The technology we have employed will give young people a far more immersive means of thinking about trench warfare and big guns than just looking at black and white photographs. The trench environment within the headset is loud, with shell explosions and shouting and multi-directional audio making you feel that the shells and planes are really passing by overhead.

Auckland War Memorial Museum Tāmaki Paenga Hira

An aerial reconnaissance table allows visitors to see first-hand how planes were used for intelligence gathering from the skies and to try it for themselves.

Aerial reconnaisance table

Auckland War Memorial Museum Tāmaki Paenga Hira

Objects from the Museum’s collections also feature prominently in Pou Kanohi and are critical in helping people connect with the realities of war.

People often picture miles of trenches when they think of the war. In the gallery we have some of the tools used to dig these, and I think people will be shocked to see how small they are. You wouldn’t really want to dig much in your garden with them, yet alone dig for cover in the ground as though your life depended on it.”  

Objects from the Museum’s collections play an important role in the stories told in the gallery and provide a tangible link to the war and to the people who were there. These digging tools bring home just how hard it would have been for the ‘diggers’ to create trenches to shield the soldiers as they fought.

Auckland War Memorial Museum Tāmaki Paenga Hira

Other objects on display in the gallery include photographs, letters, a case of firearms illustrating the evolution of weapons, a soldiers’ kit, keepsakes collected during the First World War, gifts sent to loved ones from home and special memorial items created to remember soldiers who didn’t return.

A learning tool for students

Pou Kanohi is the first of the Museum’s permanent war memorial galleries aimed specifically at school students and throughout its development the gallery team have worked with a focus group of Auckland teachers to determine how to make it an effective learning and research tool.

The gallery has been developed to engage young people with this world they can’t really imagine – with what life was really like during the war for the soldiers overseas fighting, for the nurses on the hospital ships, for the people at home.”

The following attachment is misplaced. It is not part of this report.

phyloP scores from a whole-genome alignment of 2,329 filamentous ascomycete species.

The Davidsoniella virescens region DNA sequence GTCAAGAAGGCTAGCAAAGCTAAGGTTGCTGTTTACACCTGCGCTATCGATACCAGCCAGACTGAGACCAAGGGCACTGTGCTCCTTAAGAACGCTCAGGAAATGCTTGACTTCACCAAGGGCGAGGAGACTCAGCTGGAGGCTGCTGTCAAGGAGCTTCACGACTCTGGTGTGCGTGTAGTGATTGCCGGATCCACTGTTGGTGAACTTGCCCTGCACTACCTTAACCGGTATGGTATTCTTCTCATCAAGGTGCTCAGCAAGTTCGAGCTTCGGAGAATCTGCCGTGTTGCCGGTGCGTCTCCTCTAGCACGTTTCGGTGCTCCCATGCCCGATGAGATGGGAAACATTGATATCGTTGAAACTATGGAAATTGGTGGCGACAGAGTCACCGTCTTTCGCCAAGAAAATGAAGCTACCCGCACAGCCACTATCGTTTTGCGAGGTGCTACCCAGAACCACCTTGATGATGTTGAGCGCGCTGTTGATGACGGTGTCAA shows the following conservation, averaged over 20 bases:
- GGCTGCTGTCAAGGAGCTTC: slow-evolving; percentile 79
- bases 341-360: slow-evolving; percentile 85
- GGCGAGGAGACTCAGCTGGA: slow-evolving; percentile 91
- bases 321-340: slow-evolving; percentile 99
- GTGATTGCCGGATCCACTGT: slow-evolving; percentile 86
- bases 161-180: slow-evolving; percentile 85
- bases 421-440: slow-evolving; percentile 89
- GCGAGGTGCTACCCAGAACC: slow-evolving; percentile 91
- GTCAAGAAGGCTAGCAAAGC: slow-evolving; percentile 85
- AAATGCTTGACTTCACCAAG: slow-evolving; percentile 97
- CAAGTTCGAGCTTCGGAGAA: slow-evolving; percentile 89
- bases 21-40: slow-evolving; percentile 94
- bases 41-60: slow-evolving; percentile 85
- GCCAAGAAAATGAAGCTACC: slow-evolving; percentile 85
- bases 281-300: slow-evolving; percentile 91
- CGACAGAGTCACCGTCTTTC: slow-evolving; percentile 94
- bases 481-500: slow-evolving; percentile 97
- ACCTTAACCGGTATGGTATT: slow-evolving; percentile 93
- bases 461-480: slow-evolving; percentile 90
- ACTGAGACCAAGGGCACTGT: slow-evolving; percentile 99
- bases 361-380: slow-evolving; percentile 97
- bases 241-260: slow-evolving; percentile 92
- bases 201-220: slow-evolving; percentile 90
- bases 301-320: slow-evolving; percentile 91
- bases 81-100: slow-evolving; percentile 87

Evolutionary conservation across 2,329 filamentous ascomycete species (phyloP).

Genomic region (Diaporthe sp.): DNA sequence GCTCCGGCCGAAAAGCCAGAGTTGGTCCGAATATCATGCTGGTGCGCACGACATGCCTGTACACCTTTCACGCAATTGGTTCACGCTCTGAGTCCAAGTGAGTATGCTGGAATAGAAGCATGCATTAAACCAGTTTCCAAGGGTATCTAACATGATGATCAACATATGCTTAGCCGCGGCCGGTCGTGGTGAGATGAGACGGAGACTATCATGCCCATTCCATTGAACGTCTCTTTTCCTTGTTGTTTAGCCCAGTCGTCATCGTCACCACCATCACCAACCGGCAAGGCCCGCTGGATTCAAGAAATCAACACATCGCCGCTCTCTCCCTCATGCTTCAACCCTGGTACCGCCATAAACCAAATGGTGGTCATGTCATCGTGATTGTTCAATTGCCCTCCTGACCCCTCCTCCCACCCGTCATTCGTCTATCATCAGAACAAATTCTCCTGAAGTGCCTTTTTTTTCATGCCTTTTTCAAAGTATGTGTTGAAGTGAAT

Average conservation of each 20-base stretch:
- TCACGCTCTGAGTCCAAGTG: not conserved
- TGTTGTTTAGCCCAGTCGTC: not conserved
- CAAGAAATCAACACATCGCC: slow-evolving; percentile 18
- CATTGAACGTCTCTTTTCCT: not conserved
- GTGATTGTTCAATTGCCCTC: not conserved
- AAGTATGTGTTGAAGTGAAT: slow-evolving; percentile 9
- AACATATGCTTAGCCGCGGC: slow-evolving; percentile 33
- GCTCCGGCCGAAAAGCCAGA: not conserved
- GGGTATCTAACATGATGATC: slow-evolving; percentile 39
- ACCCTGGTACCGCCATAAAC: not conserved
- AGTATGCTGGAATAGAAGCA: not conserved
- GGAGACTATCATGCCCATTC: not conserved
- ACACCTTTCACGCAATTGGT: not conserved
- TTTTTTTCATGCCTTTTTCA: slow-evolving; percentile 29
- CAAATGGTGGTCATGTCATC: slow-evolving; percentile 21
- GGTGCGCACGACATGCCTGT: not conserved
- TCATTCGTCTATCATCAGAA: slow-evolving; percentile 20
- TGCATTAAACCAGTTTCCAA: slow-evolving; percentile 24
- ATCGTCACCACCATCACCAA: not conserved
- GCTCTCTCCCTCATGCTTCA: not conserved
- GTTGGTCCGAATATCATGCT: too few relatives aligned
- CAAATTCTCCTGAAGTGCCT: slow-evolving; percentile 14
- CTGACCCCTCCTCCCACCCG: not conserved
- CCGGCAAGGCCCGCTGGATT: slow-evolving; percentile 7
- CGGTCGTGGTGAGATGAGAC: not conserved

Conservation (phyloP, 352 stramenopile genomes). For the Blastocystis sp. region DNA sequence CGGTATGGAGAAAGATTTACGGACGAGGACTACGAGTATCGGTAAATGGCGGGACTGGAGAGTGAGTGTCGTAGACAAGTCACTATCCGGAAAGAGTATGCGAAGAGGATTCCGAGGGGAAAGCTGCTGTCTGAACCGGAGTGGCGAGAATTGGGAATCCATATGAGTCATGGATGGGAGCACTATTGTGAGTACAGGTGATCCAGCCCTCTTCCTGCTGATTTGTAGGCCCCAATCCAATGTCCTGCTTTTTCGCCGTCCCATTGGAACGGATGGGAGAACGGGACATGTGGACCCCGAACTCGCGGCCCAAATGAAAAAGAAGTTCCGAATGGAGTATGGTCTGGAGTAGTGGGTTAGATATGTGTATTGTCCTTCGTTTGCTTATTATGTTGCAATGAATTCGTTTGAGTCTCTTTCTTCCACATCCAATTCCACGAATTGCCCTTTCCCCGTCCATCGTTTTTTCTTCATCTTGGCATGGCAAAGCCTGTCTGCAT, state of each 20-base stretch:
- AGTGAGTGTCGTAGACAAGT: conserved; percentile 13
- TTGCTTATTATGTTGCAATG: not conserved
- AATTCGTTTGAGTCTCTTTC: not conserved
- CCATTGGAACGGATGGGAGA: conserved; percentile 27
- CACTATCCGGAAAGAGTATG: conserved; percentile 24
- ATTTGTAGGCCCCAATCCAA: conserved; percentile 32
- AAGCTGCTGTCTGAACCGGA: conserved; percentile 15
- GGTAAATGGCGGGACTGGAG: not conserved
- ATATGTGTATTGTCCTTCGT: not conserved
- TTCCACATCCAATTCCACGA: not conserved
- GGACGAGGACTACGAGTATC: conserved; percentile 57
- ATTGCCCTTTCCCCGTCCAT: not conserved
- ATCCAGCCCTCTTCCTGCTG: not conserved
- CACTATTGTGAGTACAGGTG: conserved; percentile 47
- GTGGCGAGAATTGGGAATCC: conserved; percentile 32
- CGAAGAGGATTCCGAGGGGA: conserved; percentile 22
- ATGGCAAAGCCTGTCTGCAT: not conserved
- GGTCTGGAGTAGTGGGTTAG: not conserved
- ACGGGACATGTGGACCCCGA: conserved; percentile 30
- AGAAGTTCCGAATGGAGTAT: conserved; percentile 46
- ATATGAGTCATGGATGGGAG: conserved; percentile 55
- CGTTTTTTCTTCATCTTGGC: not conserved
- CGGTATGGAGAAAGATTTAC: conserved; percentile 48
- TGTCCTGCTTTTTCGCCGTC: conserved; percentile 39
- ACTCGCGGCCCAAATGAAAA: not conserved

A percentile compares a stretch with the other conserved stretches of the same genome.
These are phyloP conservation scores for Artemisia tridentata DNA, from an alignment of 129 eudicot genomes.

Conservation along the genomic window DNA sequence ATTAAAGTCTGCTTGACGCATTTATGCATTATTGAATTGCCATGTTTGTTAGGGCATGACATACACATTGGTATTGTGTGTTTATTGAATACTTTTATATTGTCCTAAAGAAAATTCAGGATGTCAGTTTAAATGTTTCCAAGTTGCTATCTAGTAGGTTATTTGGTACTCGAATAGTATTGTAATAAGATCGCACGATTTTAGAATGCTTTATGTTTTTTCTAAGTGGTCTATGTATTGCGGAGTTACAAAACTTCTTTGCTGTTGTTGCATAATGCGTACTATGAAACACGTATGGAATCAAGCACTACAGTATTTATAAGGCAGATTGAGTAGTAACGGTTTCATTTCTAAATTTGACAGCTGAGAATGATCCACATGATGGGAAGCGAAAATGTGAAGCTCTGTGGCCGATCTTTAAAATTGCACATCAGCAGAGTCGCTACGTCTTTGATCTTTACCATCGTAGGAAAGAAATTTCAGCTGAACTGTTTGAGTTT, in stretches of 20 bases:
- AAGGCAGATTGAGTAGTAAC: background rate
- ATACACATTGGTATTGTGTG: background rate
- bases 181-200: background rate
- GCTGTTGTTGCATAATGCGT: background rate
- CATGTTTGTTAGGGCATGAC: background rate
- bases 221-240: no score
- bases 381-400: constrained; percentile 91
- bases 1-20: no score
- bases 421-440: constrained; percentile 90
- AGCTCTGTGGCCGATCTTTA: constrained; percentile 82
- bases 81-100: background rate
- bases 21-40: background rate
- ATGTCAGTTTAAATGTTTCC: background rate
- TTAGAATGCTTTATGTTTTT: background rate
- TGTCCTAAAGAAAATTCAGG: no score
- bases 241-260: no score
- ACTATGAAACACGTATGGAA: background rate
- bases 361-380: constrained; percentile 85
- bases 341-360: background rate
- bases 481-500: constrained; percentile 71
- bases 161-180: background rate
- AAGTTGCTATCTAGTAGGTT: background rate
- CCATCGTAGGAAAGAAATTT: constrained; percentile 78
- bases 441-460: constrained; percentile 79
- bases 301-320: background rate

Bradford says using Pou Kanohi provides students with an opportunity to explore the research aspect of their study.

Students are able to engage with primary sources, such as letters and diaries, and using the gallery’s ‘My Collection’ card they can collect digital content and send it to their email address so they can re-engage with it in more detail back in the classroom or at home.”

The gallery provides a broad overview of key events and dates in the First World War and then the digital design means visitors can choose if they want more information.

“If they want to discover more they can delve into the timeline and access more information on each event, including photographs and beautiful images of our collection items.”

Students can also build on their research with the resources available in the Museum’s Pou Maumahara gallery and by using Online Cenotaph, which holds thousands of records on New Zealand service people from the First World War and many other conflicts.

Space to reflect and remember

Pou Kanohi is also a space for remembrance. Auckland War Memorial Museum was funded in large part by the people of Auckland who wanted a memorial to those who had fought and those who had lost their lives in the First World War. This gallery, developed almost 90 years after the building first opened its doors to the public, and supported by funding from the Lottery Grants Board Te Puna Tahua, is a sign of the Museum’s enduring commitment to its memorial role.

Helping create an environment for reflection and remembrance are the artworks commissioned for Pou Kanohi from Bernard Makoare, Rangi Kipa, Maureen Lander and Beronia Scott.

Lander’s work focuses on the theme of farewell, absence and longing and is named after the farewell song Pō Atarau – Now Is The Hour that was often used to farewell Maori contingents leaving to serve.

“My artwork is displayed in the 1914-1915 ‘Enlistment’ period of the gallery timeline, beneath a photograph showing a group of Maori women from Rotorua performing a farewell song for the departing Native Contingent at the Auckland Town Hall.”

“My research suggests that the song they sang could have been Po Atarau which was composed around that time. The 'Karu Atua’ or God's Eye crosses in my work evoke a sense of spiritual protection,” says Lander.

“It was common for Maori farewells to departing troops to include karakia [prayer], the wearing and waving of green leaves and the singing of poignant waiata [songs] entreating the men to return home to their loved ones afterwards.”

Excerpt from ‘Pō Atarau – Now Is The Hour’

Haere rā
Ka hoki mai anō
Ki it te tau
E tangi at nei

But return again
To your loved one,
Weeping here."

This is the first in a series of blogs about the Museum’s new Pou Kanohi New Zealand at War gallery.